Students create documentary to showcase schizophrenia

"We are hoping to address those stereotypes and show people what it's like to have schizophrenia."
Tara Lux
Psychology student

Students create documentary to showcase schizophrenia

Paige Parsons, News Writer
Schizophrenia is the topic of a radio documentary being produced by three University of Alberta psychology students who want to create awareness about this disease, which affects one percent of all Canadians.

Tara Lux, Clare Patershut, and Andrea Yu created the documentary as a project for their PSYCO 409 class, which is a mandatory part of their honours psychology program. CJSP provided the equipment and recording time, but the students produced the documentary using their own questions and research.

They interviewed several people including a psychiatrist and a psychologist who have worked with people who have schizophrenia, two parents who have children diagnosed with the illness, and three individuals who suffer from the illness themselves.

All interview subjects had a high degree of interaction with schizophrenia, which is characterized by auditory hallucinations and delusions.

The documentary, which will cover the various stages of the disease, will also include information on the common misconceptions that society has about people suffering from the mental illness. Awareness of schizophrenia is especially important for university students, as the disease commonly manifests itself in an individual between the ages of 16-25.

Dr. Austin Mardon, an accomplished academic and author, and a sufferer of schizophrenia, was one of the people interviewed for the project. While recording the documentary, Mardon described how he felt during his early episodes of psychosis.

"I thought I was telepathic. I stayed up all night wandering around. I thought I could talk to God. Schizophrenia is similar to a very bad LSD trip," he said.

Despite the hardships caused by the disease, Mardon has dedicated much of his time and effort to being an advocate for people suffering from schizophrenia.

"This group of people, who are usually misunderstood, are not to be feared, but to be helped, just as you would help people with cancer," he added. Along with his aim to deconstruct the stigma surrounding the illness, Mardon believes that educating university-aged people about schizophrenia is important, as symptoms of the disease can begin to appear in their age range and early treatment is key.

"The medications can be quite effective. You might have to adjust your life a little bit, but if you can get it early on, you can adapt, you can finish your university education," Mardon said.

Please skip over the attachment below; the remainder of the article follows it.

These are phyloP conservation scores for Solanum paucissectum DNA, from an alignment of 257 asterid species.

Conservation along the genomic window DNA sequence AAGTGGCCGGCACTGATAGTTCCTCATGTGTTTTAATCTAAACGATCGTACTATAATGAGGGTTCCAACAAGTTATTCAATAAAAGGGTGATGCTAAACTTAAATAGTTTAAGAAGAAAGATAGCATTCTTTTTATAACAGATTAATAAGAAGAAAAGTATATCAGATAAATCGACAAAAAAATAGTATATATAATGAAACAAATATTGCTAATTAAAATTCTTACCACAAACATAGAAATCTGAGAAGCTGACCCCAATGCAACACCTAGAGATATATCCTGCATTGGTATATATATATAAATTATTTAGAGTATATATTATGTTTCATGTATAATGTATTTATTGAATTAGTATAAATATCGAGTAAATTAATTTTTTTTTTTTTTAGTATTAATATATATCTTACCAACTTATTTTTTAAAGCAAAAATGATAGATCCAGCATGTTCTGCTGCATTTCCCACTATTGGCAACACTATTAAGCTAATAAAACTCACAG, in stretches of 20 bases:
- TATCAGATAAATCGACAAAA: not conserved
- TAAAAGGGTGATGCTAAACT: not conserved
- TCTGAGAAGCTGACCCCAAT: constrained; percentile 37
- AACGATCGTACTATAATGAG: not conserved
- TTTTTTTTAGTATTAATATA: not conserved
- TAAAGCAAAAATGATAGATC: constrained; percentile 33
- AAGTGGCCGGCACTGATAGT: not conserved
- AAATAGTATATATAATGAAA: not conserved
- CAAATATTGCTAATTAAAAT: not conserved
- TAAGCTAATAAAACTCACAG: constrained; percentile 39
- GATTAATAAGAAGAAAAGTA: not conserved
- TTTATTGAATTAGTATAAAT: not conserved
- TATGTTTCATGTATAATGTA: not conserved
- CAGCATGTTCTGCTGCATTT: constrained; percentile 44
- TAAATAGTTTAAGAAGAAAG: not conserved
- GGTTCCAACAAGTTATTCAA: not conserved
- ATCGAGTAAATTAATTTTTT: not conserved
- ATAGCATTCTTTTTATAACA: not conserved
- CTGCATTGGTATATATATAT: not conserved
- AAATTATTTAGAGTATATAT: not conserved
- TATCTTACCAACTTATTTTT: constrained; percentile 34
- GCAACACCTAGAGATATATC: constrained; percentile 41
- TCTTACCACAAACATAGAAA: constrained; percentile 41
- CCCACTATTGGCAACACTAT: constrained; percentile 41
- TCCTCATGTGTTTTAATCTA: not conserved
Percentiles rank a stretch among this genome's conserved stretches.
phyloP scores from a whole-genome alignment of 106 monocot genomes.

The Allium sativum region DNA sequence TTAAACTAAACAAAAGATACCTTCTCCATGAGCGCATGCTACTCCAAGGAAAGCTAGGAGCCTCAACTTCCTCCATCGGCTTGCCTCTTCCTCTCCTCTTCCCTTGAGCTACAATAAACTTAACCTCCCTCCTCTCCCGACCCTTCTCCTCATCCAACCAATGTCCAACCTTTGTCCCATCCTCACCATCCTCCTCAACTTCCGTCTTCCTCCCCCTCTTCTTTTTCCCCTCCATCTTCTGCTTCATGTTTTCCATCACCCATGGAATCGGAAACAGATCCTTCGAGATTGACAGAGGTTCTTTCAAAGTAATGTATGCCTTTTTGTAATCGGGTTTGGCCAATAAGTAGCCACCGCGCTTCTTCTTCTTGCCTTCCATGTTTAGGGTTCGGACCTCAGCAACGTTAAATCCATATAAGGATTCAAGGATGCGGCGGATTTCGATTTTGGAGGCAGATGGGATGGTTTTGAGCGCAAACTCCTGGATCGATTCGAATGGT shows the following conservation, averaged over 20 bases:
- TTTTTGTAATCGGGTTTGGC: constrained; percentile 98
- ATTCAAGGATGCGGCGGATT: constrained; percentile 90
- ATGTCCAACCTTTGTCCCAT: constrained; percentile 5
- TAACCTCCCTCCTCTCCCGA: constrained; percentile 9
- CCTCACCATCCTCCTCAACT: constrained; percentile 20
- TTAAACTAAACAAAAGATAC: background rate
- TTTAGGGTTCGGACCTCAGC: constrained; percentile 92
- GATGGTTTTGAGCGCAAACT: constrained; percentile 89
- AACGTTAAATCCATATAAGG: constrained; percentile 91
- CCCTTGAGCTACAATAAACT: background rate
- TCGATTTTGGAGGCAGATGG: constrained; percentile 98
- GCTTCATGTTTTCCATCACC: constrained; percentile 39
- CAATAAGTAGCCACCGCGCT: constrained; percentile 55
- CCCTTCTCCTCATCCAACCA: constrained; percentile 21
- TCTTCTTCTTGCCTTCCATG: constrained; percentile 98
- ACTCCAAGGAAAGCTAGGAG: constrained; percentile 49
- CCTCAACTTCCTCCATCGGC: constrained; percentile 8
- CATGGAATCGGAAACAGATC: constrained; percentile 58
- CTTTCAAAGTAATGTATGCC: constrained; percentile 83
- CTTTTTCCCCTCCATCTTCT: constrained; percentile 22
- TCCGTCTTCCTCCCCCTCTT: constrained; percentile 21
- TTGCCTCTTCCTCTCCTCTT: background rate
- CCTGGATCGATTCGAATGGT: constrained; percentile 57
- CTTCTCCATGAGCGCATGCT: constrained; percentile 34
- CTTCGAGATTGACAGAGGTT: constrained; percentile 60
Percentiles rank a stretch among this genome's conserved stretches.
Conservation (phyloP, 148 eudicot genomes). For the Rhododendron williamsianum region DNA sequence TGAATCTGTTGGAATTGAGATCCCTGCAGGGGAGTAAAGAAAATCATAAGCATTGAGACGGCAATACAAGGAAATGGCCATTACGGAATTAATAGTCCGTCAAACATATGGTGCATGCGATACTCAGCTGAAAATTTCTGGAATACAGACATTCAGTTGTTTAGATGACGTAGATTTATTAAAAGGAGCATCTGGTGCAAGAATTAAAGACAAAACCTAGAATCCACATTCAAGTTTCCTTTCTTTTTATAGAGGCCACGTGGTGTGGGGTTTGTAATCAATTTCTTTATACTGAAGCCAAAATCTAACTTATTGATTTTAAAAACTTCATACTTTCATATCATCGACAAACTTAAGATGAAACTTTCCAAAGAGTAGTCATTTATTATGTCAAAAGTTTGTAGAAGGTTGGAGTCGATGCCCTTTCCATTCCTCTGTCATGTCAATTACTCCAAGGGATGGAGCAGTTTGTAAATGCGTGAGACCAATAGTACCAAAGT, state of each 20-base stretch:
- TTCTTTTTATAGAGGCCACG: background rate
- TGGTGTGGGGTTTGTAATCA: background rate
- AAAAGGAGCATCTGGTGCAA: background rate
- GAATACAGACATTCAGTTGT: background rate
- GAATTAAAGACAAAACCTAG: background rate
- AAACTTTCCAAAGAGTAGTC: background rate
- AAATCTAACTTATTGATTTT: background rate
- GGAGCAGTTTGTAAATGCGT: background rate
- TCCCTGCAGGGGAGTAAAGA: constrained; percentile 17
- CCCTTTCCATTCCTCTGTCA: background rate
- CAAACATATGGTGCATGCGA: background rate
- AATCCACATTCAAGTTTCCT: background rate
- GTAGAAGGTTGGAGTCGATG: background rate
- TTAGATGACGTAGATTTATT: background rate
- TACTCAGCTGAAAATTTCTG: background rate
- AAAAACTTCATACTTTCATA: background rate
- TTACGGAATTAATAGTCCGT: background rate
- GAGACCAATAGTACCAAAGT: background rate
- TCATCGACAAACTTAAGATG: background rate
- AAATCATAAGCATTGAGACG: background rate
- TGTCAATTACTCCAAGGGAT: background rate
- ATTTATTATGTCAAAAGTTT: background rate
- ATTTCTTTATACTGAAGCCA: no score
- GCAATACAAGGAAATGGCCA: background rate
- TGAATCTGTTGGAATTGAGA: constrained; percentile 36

Lux, Patershut, and Yu's goal for the documentary is to educate the community about the disease an to eliminate some of the wxisting misconceptions students might have about those suffering from schizophrenia. They share the same opinion as Mardon and believe that schizophrenia should be treated as alny physical illness would be.

"We are hoping to address those stereotypes and show people what it's like to have schizophrenia," Lux explained.

The students agreed that all the individuals they interviewed had something very moving to add to the documentary, which they hope will help people understand that persons suffering from schizophrenia are still human. "They are good people and they are normal people. They shouldn't be defined by this disorder," Yu added.

Along with raising awareness amongst the general public, the students hope to make the point that schizophrenia, if treated properly, is not the end of a person's life. Mardon, an example of the success of properly treated mental illness, agrees.

"It is important to realize that you can have a life with schizophrenia. It might not be the life you expected, but it can still be rewarding," he observed.

The documentary is tentatively scheduled to air on CJSP in mid-March. If you ore someone you know is exhibiting symptoms of schizophrenia, please contact the Edmonton Early Psychosis Treatment Initiative at 780-429-7890. To learn more about schizophrenia, information can be obtained fron the Schizophrenia Society of Alberta. Their toll free number is 1-800-661-4644.

Austin Mardon, CM
Telephone: 1-780-378-0063
Post Office Box 1223, Main Post Office,
Edmonton, Alberta, CANADA,
T5J 2M4
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